[TechSpot] Samsung's plans to kill the notch: Yes, please. - Page 4 - Overclock.net - An Overclocking Community

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[TechSpot] Samsung's plans to kill the notch: Yes, please.

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post #31 of 36 (permalink) Old 10-28-2018, 01:23 AM
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Quote: Originally Posted by Sir Beregond View Post

Really have never figured out how the curved edge screen was supposed to be of any value as an end user.
blame Apple and the social media generation

even electronics have to be sexy and aesthetically-pleasing

form over function

granted, I don't want my phone to look like it's from 2009, but brands like Samsung take it too far


no I don't care if it's 0.3mm thinner than last year, just give me something reliable, minimalistic and durable


isn't that one of the main causes that they found themselves with exploding Notes?

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post #32 of 36 (permalink) Old 10-29-2018, 09:02 AM
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Quote: Originally Posted by HybridCore View Post
Lens correction works differently because it's not guessing. It's remapping points to a new location to cancel out the effects of distortion in the lens. Neural networks make guesses and fill in information that didn't exist. They're very different beasts. One requires insane amounts of data to train the system and the other one is a much simpler set of transformations (albeit nonlinear).
Sigh, ok lets go.

It isn't remapping other points to new locations because those "points" have been condensed into other pixels. We aren't talking perfect lensing where pixel shape is a function of the lensing effect, we're talking dynamic occlusion. However, in either case you have a region of pixels which are inaccurate which need correction from (at least) the pixels around it. In this case the only difference between complete interpolation and 'adjustments' is the weight at which the pixels within the region are being trusted.

In the event of total occlusion, you would expect completely untrusted in the center and low trust on the border. While in a partial obstruction you're looking at a higher level of trust applied to the pixels within the corrected region.

The algorithm, even with a single source of input is exactly the same.

You'll note I also said they would use more than one sensor, which together would provide the similar "partially" trusted source data for the final composite image.


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post #33 of 36 (permalink) Old 10-29-2018, 10:11 AM
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Quote: Originally Posted by Avonosac View Post
Sigh, ok lets go.

It isn't remapping other points to new locations because those "points" have been condensed into other pixels. We aren't talking perfect lensing where pixel shape is a function of the lensing effect, we're talking dynamic occlusion. However, in either case you have a region of pixels which are inaccurate which need correction from (at least) the pixels around it. In this case the only difference between complete interpolation and 'adjustments' is the weight at which the pixels within the region are being trusted.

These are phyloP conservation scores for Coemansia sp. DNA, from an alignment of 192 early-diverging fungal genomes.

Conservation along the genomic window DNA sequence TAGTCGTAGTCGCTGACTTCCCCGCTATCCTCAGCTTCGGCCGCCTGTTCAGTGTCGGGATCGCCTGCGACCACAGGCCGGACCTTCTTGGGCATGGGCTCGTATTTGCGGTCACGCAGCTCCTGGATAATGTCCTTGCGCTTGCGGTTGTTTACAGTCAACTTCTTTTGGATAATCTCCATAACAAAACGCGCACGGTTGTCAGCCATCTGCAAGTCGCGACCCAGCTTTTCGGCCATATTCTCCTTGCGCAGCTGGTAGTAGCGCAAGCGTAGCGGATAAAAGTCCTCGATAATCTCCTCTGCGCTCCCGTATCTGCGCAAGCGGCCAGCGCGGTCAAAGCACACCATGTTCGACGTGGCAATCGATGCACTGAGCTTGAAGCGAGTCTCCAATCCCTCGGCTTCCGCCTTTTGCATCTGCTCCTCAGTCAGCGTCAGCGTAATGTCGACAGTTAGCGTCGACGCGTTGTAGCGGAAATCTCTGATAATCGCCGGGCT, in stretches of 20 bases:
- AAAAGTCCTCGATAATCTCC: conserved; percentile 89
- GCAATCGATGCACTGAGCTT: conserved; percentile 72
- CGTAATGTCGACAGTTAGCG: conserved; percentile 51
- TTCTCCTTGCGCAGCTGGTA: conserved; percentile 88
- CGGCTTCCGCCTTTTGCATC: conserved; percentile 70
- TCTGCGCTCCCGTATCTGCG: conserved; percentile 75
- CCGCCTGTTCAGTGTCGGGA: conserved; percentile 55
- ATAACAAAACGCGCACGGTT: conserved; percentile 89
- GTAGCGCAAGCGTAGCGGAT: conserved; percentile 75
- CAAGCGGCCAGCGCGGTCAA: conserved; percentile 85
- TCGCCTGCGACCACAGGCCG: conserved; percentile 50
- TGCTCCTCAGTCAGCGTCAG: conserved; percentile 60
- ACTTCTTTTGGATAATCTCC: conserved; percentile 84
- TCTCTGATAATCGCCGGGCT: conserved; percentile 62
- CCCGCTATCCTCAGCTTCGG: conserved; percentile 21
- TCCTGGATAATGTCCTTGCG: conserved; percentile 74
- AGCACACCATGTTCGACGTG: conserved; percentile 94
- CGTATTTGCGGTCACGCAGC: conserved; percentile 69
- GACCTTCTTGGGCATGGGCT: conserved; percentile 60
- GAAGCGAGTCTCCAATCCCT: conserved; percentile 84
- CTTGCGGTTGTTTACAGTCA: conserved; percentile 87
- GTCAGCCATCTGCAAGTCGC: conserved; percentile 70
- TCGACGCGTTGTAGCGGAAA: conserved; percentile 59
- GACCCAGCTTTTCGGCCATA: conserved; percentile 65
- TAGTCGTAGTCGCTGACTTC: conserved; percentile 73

In the event of total occlusion, you would expect completely untrusted in the center and low trust on the border. While in a partial obstruction you're looking at a higher level of trust applied to the pixels within the corrected region.

The algorithm, even with a single source of input is exactly the same.

You'll note I also said they would use more than one sensor, which together would provide the similar "partially" trusted source data for the final composite image.
I'm not arguing that you're not losing resolution/information when doing software-based distortion correction compared to using actual corrective lenses. It's information that's permanently lost since it wasn't captured from the start. That still doesn't change the fact that software-based lens distortion correction is still just a remapping of information (basically stretching and squishing the input image) and AI a kind of trained guessing/filling algorithm in the simplest terms. They are still very different even if the end results are similar.

Last edited by HybridCore; 10-29-2018 at 10:30 AM.
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post #34 of 36 (permalink) Old 10-29-2018, 12:13 PM
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Take a look at Xiaomi Mi Mix 3.

There is a slider in the back to show the cameras.

Now this is a true no-notch phone.

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post #35 of 36 (permalink) Old 10-29-2018, 01:46 PM
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Quote: Originally Posted by HybridCore View Post
Spoiler!
You have not understood my explanation of the algorithm at all, so you either aren't an engineer or you don't understand the fundamentals to both problems. If you don't understand software and _what_ AI is, I can't help you. But your summary of the "problem" very obviously demonstrates your lack of understanding.

Your assertion is false, these problems are the same thing.


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post #36 of 36 (permalink) Old 10-29-2018, 11:01 PM
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I couldn't possibly care less about the supposed privacy implications of this, all I know is I WANT it!!!! Fully bezel-less screen up front with embedded cameras/sensors/etc is the holy grail of smart phone design and if Samsung pulls it off they will deservedly get the credit for having the proper vision of where these designs are going. Slow, cumbersome, and over-complicated motorized cameras are not the answer, embedded tech is where its at!


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